#71 Dealing with Uncertainty: Vast and fast data

You would have to be living under a rock to be unaware of the nervous uncertainty that has gripped the world today. And inevitably, this uncertainty has spilled over into the business world. Companies, big and small, are increasingly nervous about making bets into the future and even more so, trying their best not to be hit by some ‘black swan’ event. Ask any corporate executive and a key operational question that is top of their mind would very likely be: ‘How can we get better signals faster that can help us react better to a rapidly changing environment?’ This question, when translated for the Data organization, should read: ‘For any given business function, how can we put data to work to not just monitor key metrics, but also derive insights and suggest actionable signals with greater velocity?’ Given the (not insignificant) investments made in data platforms accumulating petabytes of data over the last several years, it is a question of the HOW. And for the CDO, this is an opportunity like no other to grab this moment and make a meaningful impact to business. This will of course, require intense focus and a rapid execution mindset across multiple fronts. In this post, I want to focus on three key tenets and design hacks that are going to be important for decision making in this new normal (certainly neither comprehensive or mutually exclusive):

1/ Look at multiple signals: Data from a single source is unreliable when it comes to trying to explain any anomalous behavior in a metric. For instance, outcome metrics like Revenue trends or even trends in audience metrics like impressions, engagements etc. are highly correlated and, in any case, lagging. It is well known by now that early warning signals can be gleaned from customers by exploiting data from social media feeds, customer care call transcripts etc. The challenge has always been trying to extract signal from all the noise. Design hack #1: Consider developing a ‘company uncertainty index’ by mining categorical data from a variety of external and internal data. See below for some interesting work that can help get started.

2/ Historical data is no longer a good predictor: Recent events (starting with the pandemic) have shown that the standard paradigm of static models which are trained offline and then deployed in production to make predictions (e.g. forecasting, churn prediction etc.) are no longer effective. Design hack #2: Try working with dynamic models which are designed to evolve as the understanding of the world continues to improve over time. System dynamic models are gaining traction and worth exploring. Caution: easier said than done, since dynamic models have methodological constraints – mainly, the methods for validating dynamic models are not as well established as the traditional model monitoring methods. See earlier blogs on System Dynamics and Learning Systems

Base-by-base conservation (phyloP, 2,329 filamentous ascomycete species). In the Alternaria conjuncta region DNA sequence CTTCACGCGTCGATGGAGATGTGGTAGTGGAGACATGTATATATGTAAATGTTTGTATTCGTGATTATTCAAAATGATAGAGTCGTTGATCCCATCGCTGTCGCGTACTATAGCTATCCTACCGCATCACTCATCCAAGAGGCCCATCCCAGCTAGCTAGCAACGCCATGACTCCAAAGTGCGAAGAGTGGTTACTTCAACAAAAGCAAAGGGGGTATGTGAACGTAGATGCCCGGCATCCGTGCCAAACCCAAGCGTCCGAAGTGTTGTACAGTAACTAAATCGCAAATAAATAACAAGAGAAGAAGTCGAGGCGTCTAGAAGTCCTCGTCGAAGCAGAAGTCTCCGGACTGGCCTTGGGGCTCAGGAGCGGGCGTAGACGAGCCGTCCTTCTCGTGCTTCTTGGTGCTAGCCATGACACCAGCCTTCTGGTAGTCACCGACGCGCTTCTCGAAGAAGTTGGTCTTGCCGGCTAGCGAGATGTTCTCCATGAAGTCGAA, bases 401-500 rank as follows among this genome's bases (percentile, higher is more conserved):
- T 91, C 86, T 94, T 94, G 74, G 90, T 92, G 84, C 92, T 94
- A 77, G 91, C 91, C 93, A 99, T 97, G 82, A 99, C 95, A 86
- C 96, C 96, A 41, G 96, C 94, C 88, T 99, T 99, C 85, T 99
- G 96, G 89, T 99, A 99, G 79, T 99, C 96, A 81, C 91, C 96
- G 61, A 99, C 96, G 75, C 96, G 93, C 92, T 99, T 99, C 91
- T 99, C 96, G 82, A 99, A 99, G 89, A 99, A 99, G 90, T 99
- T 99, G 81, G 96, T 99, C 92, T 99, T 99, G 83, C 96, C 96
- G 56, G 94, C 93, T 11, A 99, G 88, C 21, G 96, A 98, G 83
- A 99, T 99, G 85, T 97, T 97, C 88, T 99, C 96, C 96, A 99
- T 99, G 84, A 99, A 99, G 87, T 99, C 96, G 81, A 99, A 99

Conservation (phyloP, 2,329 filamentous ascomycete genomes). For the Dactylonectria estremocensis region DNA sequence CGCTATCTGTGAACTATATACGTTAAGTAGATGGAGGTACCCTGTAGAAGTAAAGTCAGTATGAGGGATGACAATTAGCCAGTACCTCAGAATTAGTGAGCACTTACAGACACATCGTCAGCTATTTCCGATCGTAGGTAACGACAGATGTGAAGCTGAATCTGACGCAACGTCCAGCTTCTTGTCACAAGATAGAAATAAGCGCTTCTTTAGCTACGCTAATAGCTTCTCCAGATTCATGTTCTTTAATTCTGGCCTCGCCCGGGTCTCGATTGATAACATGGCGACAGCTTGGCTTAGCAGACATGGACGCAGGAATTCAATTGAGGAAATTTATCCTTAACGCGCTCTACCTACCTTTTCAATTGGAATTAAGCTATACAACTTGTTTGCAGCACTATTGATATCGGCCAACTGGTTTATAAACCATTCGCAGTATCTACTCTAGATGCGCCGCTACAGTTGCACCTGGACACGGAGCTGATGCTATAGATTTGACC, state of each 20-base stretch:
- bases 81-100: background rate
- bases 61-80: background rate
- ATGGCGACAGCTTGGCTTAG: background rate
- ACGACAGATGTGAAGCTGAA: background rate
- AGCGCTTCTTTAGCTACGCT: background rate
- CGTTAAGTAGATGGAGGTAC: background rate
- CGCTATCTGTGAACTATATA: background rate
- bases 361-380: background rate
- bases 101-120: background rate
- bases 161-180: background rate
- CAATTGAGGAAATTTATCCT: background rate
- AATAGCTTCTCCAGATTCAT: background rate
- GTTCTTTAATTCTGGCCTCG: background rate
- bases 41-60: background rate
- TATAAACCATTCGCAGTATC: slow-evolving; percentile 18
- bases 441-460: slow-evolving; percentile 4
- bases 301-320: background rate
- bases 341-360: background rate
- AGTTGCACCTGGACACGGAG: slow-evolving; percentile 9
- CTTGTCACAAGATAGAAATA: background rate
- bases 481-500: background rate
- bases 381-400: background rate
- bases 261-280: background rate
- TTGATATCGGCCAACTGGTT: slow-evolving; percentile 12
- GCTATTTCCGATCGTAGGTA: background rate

3/ Speed over accuracy: Data teams have had to deal with this trade-off for many years now. But the need to reduce this latency is more than ever – and managers are increasingly demanding rapid insights with ever shorter feedback loops. That makes it harder for predictive, causal models which need to learn over time to be effective, especially during volatile times. Design hack #3: In the correlation vs. causation debate, it might be time to lean on correlation as a quick and effective way to understand some key signals and use them to iteratively navigate the decision landscape. See an earlier blog on the topic of Correlation and Causation

To make some meaningful progress on this will require us to solve two fundamental problem – 1/ Data, data everywhere but how do you get the data the people who can use it most with minimal latency? 2/ Data Analysis tools have been built for data analysts/scientists and not for the people who are actually tasked to make operating decisions on a daily basis. How can we empower a true self-service paradigm? More on that in subsequent posts

Appendix: Measuring Uncertainty

In 2016, three economists published a paper that described the methodology of developing uncertainty indices based on the frequency of words in newspaper articles. Social media marketing teams have done text analyses for several years now, but have typically lacked the statistical rigor to account for issues like reliability, accuracy, bias and consistency (e.g. we all know how social data is skewed towards a small cohort of vocal customers triggered by negative experiences). This paper offers a methodology to work around these challenges. They now publish a series of Uncertainty indices: https://www.policyuncertainty.com/ – highly recommended, not just he methodology but also a great case study in distilling complexity into a simple, effective index that can be actually used.

Further reading:

1/ The paper on measuring Uncertainty: Measuring Economic Policy Uncertainty

2/ System Dynamics:https://systemdynamics.org/ (there is a huge body of knowledge)

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